Andy Warhol, The Souper Dress
Description: Color silkscreen. 1967-1968. Signed with the initials in black marker on the dress label. Edition unknown, few survive intact, fewer still in fine condition. Printed on paper: 80% cellulose, 20% cotton. The complete dress, untrimmed at bottom. Fine impression. Fine, virtually pristine condition – never worn, never ironed; vibrant colors – no fading or yellowing as is typical with this object; vertical and horizontal folds as issued. Overall size: 38 x 22 in. (965 x 559 mm).
We have not located any auction records of a signed example of the dress. An unsigned example sold for $7,040, including premium, at Rago Fine Arts and Auction, May 18, 2013, lot #705 (which, while catalogued as complete, appears to have been trimmed at the bottom). The dress has sold as high as $23,275, Phillips New York, March 10, 2007, lot #1218. Our example, unlike some others, does not have the bottom hem cut off (the concept was that the bottom of the dress could be cut to fit). The printing date is variously given as 1960, 1965, 1966, and 1968. For two vegetable soup can labels and $1.00 Campbell’s would send you this A-line dress, fire resistant unless washed or cleaned, three sizes available (small: 5-8; medium: 9-12; large: 13-16). In the permanent collection of the Costume Institute of the Metropolitan Museum of Art, the Fashion Institute of Technology, and the Andy Warhol Museum. Exhibited at the Centre Pompidou, Paris; the National Museum of Singapore; the Islip Art Museum; and the Kirkland Museum, among others. Published by the Campbell Soup Company.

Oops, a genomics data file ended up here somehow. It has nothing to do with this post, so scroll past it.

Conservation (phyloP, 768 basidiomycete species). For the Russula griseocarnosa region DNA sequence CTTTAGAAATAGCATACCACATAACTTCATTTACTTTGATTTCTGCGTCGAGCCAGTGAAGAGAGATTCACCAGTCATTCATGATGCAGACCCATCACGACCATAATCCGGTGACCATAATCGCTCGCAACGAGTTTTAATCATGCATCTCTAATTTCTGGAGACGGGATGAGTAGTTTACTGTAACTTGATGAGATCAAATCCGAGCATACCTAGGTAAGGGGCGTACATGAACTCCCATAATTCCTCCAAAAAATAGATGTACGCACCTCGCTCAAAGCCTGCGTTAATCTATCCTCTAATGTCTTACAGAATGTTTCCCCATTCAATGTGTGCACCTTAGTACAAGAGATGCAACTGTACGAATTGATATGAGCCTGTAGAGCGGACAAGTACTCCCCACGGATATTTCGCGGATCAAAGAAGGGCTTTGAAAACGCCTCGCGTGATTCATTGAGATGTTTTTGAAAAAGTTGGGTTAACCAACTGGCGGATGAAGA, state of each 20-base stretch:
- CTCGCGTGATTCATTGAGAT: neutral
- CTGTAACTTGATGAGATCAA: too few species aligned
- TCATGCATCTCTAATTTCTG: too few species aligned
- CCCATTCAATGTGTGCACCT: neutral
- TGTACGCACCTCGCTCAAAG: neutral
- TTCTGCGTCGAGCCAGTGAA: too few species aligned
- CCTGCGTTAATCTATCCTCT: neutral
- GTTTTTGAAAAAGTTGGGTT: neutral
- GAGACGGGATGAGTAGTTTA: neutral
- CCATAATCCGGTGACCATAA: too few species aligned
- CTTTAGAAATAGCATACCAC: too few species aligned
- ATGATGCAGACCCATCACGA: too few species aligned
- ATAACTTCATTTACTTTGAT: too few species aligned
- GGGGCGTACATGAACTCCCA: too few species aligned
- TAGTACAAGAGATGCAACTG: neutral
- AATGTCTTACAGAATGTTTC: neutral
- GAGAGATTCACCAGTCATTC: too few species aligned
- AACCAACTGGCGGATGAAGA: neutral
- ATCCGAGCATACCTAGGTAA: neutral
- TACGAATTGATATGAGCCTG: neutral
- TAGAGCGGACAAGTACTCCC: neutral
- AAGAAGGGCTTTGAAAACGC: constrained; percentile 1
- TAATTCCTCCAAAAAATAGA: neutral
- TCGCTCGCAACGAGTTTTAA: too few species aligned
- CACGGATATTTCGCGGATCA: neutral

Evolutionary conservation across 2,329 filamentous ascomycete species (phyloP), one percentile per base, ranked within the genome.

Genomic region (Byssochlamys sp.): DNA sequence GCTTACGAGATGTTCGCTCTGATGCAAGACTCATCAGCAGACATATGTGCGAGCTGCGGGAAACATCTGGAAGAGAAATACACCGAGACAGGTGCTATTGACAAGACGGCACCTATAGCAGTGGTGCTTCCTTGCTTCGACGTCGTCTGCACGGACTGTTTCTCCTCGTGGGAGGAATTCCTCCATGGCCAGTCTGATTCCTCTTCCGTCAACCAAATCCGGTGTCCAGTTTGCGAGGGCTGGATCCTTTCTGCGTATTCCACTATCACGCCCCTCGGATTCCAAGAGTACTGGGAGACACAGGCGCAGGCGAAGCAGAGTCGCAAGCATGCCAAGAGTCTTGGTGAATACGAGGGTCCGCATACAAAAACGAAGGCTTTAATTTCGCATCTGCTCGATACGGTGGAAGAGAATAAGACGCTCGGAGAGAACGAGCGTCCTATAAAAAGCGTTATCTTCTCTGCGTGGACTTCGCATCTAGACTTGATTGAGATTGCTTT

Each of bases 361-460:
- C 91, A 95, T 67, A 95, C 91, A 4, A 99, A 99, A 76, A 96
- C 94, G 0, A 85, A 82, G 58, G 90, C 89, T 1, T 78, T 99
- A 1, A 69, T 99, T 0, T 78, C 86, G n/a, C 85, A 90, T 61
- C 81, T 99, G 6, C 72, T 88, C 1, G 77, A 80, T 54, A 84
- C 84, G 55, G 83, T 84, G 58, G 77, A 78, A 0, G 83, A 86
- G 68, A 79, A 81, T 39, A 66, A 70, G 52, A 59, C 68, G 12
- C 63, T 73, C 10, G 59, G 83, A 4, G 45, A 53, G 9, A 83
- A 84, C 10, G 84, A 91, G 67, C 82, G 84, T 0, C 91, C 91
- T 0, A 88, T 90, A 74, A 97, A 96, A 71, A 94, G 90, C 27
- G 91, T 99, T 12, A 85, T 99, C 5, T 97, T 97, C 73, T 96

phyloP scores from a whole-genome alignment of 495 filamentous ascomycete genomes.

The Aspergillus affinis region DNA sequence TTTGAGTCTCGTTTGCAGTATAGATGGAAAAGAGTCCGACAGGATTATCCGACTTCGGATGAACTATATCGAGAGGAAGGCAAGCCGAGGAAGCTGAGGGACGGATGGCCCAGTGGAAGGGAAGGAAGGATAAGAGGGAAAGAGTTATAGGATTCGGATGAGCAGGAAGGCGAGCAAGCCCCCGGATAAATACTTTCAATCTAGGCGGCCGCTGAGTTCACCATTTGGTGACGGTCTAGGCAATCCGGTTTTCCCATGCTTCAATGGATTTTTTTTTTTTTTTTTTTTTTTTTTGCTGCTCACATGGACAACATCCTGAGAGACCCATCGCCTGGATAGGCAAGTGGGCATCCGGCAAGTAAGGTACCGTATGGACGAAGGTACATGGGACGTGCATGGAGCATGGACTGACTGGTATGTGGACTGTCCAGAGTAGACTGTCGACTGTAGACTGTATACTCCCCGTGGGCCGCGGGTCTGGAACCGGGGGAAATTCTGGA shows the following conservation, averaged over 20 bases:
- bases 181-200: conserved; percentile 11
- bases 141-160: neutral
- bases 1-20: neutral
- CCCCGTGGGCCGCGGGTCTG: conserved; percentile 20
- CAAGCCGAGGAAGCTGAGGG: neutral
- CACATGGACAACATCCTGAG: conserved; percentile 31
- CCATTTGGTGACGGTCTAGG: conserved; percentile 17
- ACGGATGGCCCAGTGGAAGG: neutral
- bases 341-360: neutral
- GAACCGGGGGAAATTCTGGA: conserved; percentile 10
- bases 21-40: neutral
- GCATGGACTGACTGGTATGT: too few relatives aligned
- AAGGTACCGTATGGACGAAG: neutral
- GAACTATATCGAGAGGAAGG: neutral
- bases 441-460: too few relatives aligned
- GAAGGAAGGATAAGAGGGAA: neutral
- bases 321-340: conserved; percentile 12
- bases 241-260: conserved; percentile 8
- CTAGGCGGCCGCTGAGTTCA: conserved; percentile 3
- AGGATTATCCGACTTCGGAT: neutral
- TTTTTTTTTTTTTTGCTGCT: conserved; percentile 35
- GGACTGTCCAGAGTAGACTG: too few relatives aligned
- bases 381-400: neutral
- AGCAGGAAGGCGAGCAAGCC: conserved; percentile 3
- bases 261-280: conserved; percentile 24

Andy Warhol was an American artist, director and producer who was a leading figure in the visual art movement known as pop art. His works explore the relationship between artistic expression, celebrity culture, and advertising that flourished by the 1960s, and span a variety of media, including painting, silkscreening, photography, film, and sculpture. Some of his best known works include the silkscreen paintings Campbell’s Soup Cans (1962) and Marilyn Diptych (1962), the experimental film Chelsea Girls (1966), and the multimedia events known as the Exploding Plastic Inevitable (1966–67).